Oscar predictions slugfest 2019: Lady Gaga ‘queen of Hollywood’?
“I would argue that the most egregious Oscar snub was when Judy Garland lost Best Actress for her ‘Star is Born’ to Grace Kelly,” says Gold Derby editor Paul Sheehan. Can Lady Gaga “right that wrong” by winning for her version of “A Star is Born“? That’s what Gold Derby founder Tom O’Neil thinks, although he’s “tempted every three seconds” to switch to Olivia Colman (“The Favourite“). Watch Sheehan, O’Neil and Daniel Montgomery debate the Best Actress race in the slugfest video above or listen to the audio podcast version below. See our latest prediction rankings for Best Actress here.
“Lady Gaga is at a point in her pop culture trajectory like Jennifer Lawrence was when she won for ‘Silver Linings Playbook,'” O’Neil argues. “When Jennifer Lawrence won it was a crown. She was the queen of Hollywood, and the academy placed that tiara on her head.” At the time, Lawrence was emerging as one of the biggest new stars in the world with an Oscar nomination already under her belt for “Winter’s Bone” (2010) and a headlining role in one of the decade’s biggest franchises, “The Hunger Games.”
Similarly, Lady Gaga’s star continues to rise. After years as a successful recording artist she transitioned into acting with “American Horror Story: Hotel” on TV, and she earned an Oscar nomination for co-writing the song “Til it Happens to You” from the documentary “The Hunting Ground” (2015) about sexual assault survivors. She lost that award in an upset to Sam Smith for his “Spectre” theme “Writing’s on the Wall,” so the academy owes her one.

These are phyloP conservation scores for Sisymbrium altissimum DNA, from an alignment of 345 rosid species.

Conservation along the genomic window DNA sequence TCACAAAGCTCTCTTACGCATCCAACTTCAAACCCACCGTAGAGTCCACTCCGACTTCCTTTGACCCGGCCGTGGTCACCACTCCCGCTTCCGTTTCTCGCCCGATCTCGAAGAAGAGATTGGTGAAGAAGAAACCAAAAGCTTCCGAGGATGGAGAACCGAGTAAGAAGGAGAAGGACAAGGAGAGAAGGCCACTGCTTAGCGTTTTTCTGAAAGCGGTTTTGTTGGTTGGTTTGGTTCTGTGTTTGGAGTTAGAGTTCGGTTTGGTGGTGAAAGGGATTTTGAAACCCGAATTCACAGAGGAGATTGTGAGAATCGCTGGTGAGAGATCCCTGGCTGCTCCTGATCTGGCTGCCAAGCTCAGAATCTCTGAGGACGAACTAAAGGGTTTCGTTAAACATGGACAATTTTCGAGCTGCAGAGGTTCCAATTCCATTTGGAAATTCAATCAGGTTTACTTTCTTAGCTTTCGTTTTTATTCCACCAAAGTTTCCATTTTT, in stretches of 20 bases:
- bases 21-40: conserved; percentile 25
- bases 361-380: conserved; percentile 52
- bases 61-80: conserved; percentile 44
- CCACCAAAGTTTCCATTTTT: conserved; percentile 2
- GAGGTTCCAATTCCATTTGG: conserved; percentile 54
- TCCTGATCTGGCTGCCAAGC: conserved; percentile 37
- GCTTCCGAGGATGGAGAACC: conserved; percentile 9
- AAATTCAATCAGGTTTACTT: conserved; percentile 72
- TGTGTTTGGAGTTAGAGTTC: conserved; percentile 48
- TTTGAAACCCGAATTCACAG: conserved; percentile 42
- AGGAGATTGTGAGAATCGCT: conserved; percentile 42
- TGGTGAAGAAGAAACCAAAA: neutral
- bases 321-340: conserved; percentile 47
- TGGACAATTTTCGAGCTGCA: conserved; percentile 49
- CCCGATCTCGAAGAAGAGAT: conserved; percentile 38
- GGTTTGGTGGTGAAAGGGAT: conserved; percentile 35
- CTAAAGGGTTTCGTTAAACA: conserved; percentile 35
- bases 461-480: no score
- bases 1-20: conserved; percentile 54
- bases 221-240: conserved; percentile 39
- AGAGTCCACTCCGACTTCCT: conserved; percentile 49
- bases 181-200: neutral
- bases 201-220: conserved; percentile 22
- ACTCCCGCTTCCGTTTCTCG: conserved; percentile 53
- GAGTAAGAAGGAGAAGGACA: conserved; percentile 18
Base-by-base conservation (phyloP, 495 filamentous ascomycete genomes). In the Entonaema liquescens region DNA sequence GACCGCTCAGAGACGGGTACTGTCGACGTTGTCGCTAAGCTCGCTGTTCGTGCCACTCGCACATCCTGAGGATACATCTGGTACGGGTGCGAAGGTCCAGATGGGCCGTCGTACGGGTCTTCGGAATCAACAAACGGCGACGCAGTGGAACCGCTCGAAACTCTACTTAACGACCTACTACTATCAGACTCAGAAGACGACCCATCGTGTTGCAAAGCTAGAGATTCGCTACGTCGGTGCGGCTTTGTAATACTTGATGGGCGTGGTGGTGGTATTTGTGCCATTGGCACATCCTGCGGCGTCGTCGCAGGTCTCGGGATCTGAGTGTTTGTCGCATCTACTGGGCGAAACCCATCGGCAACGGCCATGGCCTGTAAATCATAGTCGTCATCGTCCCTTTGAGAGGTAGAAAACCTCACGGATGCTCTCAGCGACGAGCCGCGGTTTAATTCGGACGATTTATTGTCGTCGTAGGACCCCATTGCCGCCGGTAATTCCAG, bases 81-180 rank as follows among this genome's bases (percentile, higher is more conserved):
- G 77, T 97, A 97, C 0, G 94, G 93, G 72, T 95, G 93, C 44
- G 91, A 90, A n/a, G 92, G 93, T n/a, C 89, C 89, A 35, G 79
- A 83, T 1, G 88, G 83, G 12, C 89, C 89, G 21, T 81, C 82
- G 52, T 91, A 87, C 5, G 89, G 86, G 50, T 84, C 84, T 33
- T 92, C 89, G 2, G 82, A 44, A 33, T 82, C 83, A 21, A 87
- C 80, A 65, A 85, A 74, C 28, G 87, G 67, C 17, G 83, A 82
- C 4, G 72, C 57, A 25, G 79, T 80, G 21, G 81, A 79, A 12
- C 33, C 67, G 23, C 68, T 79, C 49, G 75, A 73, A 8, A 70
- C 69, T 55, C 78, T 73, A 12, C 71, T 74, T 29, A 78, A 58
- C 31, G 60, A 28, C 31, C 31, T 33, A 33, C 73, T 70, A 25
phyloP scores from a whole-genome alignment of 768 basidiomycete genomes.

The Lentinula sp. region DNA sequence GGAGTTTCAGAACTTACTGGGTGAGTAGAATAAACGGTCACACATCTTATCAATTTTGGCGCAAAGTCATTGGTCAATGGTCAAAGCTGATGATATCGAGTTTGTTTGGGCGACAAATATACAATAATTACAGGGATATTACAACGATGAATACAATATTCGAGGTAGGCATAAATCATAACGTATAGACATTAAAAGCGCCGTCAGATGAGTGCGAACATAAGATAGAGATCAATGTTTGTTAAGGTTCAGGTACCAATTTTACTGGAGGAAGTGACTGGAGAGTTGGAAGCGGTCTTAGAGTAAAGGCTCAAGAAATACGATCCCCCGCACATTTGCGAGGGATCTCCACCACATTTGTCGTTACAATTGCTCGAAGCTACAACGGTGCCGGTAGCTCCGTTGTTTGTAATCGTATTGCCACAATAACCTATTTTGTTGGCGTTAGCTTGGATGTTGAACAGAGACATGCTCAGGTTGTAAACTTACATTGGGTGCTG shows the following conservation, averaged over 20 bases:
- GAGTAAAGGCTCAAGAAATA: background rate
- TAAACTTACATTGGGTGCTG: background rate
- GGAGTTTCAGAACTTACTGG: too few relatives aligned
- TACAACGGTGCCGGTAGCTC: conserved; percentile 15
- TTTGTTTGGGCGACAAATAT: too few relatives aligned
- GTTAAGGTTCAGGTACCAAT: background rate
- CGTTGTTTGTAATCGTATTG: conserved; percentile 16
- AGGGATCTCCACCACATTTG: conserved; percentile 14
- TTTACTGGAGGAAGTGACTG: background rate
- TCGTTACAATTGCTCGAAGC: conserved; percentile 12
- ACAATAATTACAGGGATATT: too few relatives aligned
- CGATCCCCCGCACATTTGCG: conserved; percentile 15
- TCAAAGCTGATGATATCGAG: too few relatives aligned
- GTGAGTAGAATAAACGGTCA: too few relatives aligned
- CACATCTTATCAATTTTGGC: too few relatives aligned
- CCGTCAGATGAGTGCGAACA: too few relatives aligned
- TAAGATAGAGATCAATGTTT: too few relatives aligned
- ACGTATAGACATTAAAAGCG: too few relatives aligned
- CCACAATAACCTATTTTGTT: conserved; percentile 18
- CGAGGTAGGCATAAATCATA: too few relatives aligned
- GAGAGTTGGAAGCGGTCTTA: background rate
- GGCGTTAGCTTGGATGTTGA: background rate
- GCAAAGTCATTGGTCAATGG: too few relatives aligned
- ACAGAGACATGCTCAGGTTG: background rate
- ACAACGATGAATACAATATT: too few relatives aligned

But Montgomery wonders if voters will make it up to her in the Best Actress race at the expense of Colman or Glenn Close (“The Wife“) when they could give Gaga her due in the Best Original Song race for “Shallow” instead. “If they feel like they have an out there, they can crown Lady Gaga for Best Song and give Glenn Close or Olivia Colman Best Actress,” he says. And if anyone is due for an Oscar coronation it’s Close, who has been nominated six times without a win.
“The Wife” doesn’t have high Oscar hopes beyond Close’s candidacy for Best Actress, but neither did “Still Alice” (2014) when Julianne Moore finally won her Best Actress prize. There comes a point when an actor is so egregiously overdue that voters crown them the next time they get the chance. See also: Al Pacino in “Scent of a Woman” (1992), Kate Winslet in “The Reader” (2008), Jeff Bridges in “Crazy Heart” (2009).